A tireless voice for the dream of Quebec independence, former premier Bernard Landry has died at the age of 81.

Landry will be remembered for his four decades of work in public service for the Parti Quebecois – first as a minister, then as party leader and premier.

Getting to the top of Quebec’s political class took time for the lawyer from the Lanaudiere town on Saint-Jacques. He ran for the PQ twice in the early 1970s before finally winning a seat in 1976 in the Fabre riding.

It was a historic year for the PQ: under Rene Levesque’s leadership, the separatist party won power for the first time, forming a majority government and becoming one step closer to independence from Canada.

Landry rose through the ranks of the PQ, occasionally making headlines due to his outspoken nature.

After the night of the 1995 referendum, an employee at the Intercontinental Hotel accused him of verbally abusing her because she was a Mexican immigrant. Landry was the province’s immigration minister at the time.

The comments came just hours after Jacques Parizeau made his infamous speech, blaming the ‘Yes’ side's loss on “money and the ethnic vote.”

In 2001, just two months before becoming premier, Landry sparked another controversy. Ottawa placed conditions on a federal grant to renovate the Quebec City Zoo and Aquarium – including flying the Canadian flag on site.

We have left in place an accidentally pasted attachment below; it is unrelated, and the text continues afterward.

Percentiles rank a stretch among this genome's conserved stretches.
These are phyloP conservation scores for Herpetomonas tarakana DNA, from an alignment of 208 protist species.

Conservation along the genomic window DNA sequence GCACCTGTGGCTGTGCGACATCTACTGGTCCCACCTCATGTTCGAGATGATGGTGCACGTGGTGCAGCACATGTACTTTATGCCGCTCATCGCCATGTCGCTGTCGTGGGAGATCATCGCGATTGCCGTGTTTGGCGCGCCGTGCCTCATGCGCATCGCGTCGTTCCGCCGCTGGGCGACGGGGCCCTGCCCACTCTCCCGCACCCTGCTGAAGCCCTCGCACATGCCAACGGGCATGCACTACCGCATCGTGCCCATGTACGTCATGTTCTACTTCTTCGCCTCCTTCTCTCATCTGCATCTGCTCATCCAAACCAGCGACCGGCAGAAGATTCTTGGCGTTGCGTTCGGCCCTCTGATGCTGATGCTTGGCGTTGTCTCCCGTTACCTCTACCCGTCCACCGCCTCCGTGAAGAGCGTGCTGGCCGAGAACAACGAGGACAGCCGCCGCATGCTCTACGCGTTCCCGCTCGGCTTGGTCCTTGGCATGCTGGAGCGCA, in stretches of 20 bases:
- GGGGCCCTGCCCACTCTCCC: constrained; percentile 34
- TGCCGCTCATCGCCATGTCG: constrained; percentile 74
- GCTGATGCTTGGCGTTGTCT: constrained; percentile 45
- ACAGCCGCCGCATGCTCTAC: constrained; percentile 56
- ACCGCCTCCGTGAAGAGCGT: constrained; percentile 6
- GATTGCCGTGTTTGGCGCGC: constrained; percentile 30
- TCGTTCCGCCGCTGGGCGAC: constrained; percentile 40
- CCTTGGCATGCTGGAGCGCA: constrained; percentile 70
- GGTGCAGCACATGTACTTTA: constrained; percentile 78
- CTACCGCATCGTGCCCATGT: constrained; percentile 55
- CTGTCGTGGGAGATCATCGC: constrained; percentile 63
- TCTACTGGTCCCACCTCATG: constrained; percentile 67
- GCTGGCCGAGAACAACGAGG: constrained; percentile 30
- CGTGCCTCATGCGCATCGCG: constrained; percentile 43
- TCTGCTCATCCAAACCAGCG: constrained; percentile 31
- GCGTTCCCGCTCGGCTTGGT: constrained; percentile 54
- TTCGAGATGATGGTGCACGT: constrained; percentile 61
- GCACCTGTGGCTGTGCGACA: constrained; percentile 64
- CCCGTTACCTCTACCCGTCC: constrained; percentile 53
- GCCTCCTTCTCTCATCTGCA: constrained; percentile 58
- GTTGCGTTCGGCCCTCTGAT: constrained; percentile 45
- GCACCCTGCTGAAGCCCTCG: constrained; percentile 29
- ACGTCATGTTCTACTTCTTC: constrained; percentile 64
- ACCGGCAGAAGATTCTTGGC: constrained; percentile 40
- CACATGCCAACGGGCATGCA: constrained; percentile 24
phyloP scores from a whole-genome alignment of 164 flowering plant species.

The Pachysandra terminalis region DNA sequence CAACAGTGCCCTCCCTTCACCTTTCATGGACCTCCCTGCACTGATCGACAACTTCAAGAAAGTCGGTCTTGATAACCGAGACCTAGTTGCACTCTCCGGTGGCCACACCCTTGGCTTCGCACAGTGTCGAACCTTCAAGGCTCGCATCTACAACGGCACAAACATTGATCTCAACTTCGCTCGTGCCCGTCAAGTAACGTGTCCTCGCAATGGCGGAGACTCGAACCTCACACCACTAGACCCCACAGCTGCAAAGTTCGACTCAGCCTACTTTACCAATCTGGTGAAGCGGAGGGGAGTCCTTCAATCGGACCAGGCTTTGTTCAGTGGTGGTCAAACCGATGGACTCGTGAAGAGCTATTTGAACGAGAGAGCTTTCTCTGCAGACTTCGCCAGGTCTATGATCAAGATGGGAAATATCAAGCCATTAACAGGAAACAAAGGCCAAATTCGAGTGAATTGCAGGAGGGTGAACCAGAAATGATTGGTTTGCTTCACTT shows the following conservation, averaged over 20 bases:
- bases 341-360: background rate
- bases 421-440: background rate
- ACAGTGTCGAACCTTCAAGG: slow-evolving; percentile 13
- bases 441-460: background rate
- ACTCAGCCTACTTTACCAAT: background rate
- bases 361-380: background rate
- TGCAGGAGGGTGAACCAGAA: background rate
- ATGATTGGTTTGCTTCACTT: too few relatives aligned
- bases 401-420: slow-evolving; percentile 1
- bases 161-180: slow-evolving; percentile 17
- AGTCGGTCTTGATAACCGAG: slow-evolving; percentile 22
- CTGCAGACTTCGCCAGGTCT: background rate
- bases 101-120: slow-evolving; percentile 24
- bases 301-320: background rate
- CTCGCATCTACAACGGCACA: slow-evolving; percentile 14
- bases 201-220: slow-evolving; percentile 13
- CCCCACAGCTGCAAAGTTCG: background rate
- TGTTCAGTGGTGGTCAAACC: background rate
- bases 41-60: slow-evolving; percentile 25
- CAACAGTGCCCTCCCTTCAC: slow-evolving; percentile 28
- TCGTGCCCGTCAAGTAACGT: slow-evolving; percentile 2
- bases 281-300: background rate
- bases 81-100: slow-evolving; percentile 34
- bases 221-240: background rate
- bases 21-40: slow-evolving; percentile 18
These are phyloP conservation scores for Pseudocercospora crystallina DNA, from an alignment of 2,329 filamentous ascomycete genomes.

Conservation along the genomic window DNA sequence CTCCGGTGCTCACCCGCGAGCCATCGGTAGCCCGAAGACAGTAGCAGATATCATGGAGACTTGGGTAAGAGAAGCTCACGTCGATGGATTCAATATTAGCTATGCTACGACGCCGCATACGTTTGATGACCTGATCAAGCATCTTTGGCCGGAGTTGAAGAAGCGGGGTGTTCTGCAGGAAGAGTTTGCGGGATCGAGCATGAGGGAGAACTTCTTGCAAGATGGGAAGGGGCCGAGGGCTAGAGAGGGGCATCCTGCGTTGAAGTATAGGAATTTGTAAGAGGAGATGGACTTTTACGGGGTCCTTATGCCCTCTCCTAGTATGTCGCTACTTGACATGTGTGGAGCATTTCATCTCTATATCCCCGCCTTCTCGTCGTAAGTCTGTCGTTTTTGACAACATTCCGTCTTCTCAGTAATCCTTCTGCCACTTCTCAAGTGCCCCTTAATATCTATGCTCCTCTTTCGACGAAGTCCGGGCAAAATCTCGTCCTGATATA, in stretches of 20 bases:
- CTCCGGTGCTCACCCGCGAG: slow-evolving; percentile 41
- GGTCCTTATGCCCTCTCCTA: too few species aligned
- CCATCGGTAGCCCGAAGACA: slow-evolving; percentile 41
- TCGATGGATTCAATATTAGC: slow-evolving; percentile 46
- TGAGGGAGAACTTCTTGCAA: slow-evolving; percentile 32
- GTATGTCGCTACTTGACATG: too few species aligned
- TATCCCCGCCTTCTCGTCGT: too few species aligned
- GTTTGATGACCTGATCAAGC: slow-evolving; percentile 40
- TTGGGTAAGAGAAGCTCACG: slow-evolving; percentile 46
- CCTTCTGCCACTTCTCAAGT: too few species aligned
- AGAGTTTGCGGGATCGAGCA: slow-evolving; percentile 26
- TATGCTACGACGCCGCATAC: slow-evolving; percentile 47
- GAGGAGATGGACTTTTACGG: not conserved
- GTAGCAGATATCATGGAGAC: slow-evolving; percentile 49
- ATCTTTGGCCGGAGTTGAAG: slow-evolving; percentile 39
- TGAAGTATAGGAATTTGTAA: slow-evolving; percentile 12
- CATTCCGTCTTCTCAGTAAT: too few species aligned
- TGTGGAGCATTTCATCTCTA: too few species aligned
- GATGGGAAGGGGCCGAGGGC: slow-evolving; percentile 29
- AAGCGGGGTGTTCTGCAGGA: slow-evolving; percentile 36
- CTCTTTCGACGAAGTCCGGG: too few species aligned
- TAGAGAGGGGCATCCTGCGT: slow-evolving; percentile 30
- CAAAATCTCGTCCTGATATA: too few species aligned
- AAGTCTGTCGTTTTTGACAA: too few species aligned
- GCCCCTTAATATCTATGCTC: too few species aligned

Landry lashed out at a press conference.

“We are not for sale!” he said. “Quebec has no intention of prostituting itself for a piece of red rag or anything else.”

The backlash was immediate, forcing Landry to apologize – though he insisted the English media misinterpreted the comment because of a translation issue.

Twenty-five years after Levesque’s win for the PQ, Landry led the way when he took office in 2001 as the 28th premier of Quebec. He pursued the goal of making Quebec a country, all while trying to reassure the English community.

“The absolute respect of everyone's right in all aspects of their lives is a part of our deepest conviction,” he said at the time.

In 2003, Jean Charest's Liberals defeated Landry, who became leader of the opposition.

Two years later, at a PQ convention in Quebec City, Landry announced his political career was over.

“I'm no longer in a position to direct this party,” he said.

For Landry, a confidence vote of 76.2 per cent wasn't enough to lead the party into the next election and toward what they truly hoped for: a referendum.

“It breaks my heart to tell you this, but I do it in the national interest and in the name of democracy,” he said.

Some party members couldn't hold back their tears as Landry comforted them.

He stepped down from Quebec politics in 2005, but never fully stepped away.

While working as a professor at UQAM, Landry didn't hesitate to comment on the headlines.

In an interview with CTV News in 2016, he reflected on his years in the PQ.

“I spent an important part of my political career trying to work with Anglophones and Allophones,” he said.

The party has made progress, he added but needs to keep working at being inclusive.

“We must be in fraternity and harmony with our compatriots coming from other places, whatever the language or ethnic origin may be,” he continued.

Landry spent a lifetime devoted to politics and to the idea of an independent Quebec – a cause he believed in until his death.

Bernard Landry is survived by his wife, Chantal Renaud.